We really are entering the age of the individual.
Back in college, I did my junior year thesis project on Catch-22, Joseph Heller’s postmodern masterpiece and a biting satire of huge, overarching bureaucratic institutions. Heller’s Air Force bureaucrats prioritized the written word over the evidence of their eyes, trapped airmen and soldiers in inescapable logical loops treated Yossarian and his compatriots as little more than pawns in an increasingly complex game. Yes, satire is exaggeration, but Heller had a point: in the early 1960s, with military and industrial bureaucracies mushrooming, they seemed a perfect villain for the postmodern age. Huge, impersonal and concerned only with their ends, the bureaucrats played hell with the lives of those under their thumb. The idea of blind, unfeeling, corporate authority has bounced around pop culture ever since.
I don’t know if my FEMA overlords have ever read Catch-22 (also, hi overlords! Thanks for reading!), but if they had, they might recognize Catch-22’s monstrous bureaucratic edifice as precisely what they’re trying not to be. In FEMA Corps’s first full day of genuine FEMA training, the emphasis was clearly on making disaster survivors feel included, not excluded; welcomed, not managed; part of the recovery, not a problem to be solved. We were reminded that survivors with disabilities should be housed in the same shelters as everyone else, so as not to set them apart. We were introduced to the “Whole Community” concept, in which everyone—regardless of class, race, creed, financial status, pregnancy and a dozen other things—was supposed to be included in the planning and recovery process following a disaster. In short, we were told that the people we were saving mattered. They are the entire point of all our efforts and should be treated as such. Big and complicated as it is—and any bureaucracy is—FEMA is trying to be a feeling bureaucracy, governing with as much personal interaction and attention as possible. That’s laudable.
This fits nicely into another concept on a somewhat larger scale, which I remember dimly from a political science class of a year and a half ago. For hundreds of years, individuals served the state. In the age of monarchy and long into the age of democracies, nationalism was the dominant ideology and individuals were expected to serve the State, whatever the political philosophy was in any given country. You gave your property, your taxes, your service in the army and even your life (if it came to that) because you were fighting for a Cause. You gave to the state; that’s how it worked. Your reward was being a part of the great machine, which hopefully won its battles.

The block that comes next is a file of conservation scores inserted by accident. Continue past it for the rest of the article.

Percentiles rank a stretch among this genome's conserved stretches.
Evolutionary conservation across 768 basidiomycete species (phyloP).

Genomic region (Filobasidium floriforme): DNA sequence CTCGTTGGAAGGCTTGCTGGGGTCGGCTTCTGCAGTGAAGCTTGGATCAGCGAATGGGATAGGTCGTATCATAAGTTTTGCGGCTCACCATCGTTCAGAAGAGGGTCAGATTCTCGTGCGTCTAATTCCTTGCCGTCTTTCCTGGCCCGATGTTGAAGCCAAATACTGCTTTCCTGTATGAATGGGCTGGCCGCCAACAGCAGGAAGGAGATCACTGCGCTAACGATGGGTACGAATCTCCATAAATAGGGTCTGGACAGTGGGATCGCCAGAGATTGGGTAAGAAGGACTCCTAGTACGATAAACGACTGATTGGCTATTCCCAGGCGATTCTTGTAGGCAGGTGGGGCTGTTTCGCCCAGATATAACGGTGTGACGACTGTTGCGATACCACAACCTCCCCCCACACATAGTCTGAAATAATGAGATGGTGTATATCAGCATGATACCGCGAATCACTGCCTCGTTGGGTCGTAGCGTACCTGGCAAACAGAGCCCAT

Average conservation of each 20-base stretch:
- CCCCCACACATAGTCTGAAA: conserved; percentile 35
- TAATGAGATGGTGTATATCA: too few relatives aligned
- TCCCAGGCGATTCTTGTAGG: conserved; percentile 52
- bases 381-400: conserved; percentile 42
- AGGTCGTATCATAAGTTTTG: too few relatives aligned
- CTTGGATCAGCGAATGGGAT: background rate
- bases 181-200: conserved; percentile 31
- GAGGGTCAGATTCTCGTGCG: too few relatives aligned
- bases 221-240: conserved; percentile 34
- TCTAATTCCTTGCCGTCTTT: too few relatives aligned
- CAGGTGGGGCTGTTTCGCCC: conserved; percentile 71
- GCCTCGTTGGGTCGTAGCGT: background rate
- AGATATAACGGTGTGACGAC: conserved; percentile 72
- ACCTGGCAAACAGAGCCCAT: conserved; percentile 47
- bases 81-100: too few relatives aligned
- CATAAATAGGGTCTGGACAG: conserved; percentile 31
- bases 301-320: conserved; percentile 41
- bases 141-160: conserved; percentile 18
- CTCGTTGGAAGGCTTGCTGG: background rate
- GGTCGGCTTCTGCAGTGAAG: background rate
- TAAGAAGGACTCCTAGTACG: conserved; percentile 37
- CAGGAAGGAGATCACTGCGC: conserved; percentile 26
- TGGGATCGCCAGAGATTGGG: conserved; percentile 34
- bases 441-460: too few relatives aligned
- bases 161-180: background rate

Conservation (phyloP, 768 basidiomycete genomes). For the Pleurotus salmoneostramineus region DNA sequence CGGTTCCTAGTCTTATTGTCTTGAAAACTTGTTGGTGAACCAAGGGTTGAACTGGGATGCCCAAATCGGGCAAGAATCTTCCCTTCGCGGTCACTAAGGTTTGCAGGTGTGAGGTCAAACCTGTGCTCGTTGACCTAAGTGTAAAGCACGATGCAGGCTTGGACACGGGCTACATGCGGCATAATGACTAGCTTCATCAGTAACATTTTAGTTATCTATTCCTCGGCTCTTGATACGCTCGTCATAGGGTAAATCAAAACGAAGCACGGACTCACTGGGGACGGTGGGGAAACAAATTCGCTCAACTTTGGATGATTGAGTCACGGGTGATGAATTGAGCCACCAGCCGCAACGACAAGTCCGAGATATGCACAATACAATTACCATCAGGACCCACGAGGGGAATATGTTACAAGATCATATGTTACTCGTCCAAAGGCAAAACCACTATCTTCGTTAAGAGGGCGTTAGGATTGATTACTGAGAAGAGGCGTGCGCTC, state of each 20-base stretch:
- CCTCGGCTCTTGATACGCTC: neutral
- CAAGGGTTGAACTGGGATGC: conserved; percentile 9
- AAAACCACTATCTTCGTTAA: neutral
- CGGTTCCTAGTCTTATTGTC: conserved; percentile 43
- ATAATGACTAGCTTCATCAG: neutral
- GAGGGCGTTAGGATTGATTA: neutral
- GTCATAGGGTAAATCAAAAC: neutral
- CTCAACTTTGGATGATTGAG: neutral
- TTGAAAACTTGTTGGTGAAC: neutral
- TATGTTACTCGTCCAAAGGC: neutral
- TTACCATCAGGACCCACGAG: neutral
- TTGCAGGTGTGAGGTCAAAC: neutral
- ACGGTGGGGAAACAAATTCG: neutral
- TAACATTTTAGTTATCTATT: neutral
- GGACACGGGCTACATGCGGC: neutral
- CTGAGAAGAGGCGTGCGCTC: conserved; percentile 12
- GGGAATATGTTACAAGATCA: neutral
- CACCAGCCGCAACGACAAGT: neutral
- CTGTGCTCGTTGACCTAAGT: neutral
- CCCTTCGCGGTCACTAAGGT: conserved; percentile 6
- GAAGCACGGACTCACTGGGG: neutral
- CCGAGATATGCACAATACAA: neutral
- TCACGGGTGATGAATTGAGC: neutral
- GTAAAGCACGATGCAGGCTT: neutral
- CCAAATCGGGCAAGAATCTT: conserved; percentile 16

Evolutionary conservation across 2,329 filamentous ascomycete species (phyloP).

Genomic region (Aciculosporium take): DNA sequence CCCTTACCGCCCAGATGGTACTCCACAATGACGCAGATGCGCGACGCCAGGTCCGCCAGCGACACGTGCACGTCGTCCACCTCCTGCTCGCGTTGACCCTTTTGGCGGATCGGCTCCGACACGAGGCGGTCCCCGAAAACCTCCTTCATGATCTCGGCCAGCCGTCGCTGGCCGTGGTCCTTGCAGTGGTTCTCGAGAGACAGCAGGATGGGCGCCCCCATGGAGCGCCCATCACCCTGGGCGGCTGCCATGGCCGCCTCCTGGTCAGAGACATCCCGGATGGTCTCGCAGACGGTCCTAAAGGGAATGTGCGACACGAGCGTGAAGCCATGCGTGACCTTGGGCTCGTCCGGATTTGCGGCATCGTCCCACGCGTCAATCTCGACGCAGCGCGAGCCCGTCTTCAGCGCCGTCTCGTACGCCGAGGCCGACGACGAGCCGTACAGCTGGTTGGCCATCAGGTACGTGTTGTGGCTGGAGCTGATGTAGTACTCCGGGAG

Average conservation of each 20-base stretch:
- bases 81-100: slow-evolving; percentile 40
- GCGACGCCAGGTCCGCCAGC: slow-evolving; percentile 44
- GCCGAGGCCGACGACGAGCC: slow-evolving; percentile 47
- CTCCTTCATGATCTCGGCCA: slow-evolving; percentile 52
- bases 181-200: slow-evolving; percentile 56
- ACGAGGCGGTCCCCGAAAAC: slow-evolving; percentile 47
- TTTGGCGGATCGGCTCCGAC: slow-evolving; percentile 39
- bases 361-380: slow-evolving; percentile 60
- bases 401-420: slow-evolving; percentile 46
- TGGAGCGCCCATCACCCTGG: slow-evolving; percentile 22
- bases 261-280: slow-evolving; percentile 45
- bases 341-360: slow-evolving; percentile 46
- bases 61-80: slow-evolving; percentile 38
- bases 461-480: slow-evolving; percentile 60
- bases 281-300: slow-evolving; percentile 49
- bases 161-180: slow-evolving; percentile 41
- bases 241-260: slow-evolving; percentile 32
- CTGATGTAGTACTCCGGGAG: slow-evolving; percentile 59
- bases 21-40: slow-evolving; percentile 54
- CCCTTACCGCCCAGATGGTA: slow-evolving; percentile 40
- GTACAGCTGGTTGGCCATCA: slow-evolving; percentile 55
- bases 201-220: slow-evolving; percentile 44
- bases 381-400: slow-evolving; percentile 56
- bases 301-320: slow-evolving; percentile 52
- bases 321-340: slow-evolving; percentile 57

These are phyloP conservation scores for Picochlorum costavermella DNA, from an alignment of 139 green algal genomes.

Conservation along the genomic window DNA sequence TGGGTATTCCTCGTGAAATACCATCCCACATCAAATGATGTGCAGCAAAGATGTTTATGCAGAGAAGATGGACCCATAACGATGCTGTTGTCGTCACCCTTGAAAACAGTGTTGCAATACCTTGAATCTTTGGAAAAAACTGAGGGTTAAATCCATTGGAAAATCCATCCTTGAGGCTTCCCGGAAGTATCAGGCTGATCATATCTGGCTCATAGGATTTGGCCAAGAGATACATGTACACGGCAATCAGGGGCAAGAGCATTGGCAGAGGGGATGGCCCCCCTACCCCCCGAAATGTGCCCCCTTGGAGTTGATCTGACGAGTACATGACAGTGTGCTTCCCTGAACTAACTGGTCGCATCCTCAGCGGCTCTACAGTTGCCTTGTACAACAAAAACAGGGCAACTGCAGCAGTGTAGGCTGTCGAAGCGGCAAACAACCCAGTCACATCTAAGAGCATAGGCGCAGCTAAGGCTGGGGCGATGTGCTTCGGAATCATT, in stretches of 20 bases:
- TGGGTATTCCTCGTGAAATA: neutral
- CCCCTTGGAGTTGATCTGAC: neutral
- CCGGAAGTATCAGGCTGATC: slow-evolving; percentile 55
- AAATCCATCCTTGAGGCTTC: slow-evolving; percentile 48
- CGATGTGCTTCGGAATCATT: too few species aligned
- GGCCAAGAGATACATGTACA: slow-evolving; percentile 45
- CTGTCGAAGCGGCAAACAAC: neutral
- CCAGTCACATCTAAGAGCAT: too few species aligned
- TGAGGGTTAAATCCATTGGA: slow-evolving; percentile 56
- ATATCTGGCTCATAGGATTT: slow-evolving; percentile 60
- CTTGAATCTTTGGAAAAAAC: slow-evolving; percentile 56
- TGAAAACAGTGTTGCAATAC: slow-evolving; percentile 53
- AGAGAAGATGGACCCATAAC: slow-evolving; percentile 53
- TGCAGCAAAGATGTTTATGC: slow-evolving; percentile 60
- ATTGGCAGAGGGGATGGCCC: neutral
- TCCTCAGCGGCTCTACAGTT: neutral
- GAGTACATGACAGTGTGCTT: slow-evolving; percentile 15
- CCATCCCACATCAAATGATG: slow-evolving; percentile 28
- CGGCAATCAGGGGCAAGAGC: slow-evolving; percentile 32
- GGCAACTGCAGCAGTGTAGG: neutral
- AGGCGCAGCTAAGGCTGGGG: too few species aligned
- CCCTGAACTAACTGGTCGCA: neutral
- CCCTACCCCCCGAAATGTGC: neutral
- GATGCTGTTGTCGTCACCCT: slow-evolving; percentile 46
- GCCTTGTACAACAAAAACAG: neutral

Now, for maybe the first time ever, liberal democracies are coming around to the idea that it’s up to the state to serve the individual. I mean “now” in terms of the last fifty or sixty years, but it’s a relatively recent development when you consider the length of human history. The concept of universal human rights is a very new one. So is the idea that the government should provide basic necessities for its citizens, because that’s what government is there for. In the new world, it’s about providing individuals the tools they need to be successful, not individuals necessarily serving the state to make it stronger. The parallels to FEMA’s efforts to respect and elevate the individual, to include and help literally everyone affected by a disaster, are strong.
And individuals have their own responsibilities to go with all that freedom and power and advantage. Close to the last hour of today’s FEMA sessions was about actions that you as an individual can take to make you and your family safer. They hammered home the idea of an individual responsibility to prepare oneself and one’s home against future calamities. Yes, the government can and will help you in your time of need, but the best thing is for you to prepare so you won’t need it. It’s a different kind of individualism, but the same general result: they’re trying to make sure that you as a person are respected and treated in the way that you want, and preparedness helps you towards that goal.
A whole community, full of individuals, all of whom are having their own needs filled by an organization that cares about them as unique human beings. I can get behind that kind of an effort. Especially, as I suspect, if that transition over the decades—from Heller-style impersonality to individual assistance—is part of a larger society-wide movement towards greater recognition of and power of the individual. FEMA appears to be at the forefront of that movement, as much as any large bureaucracy can be, and I'm on board with that.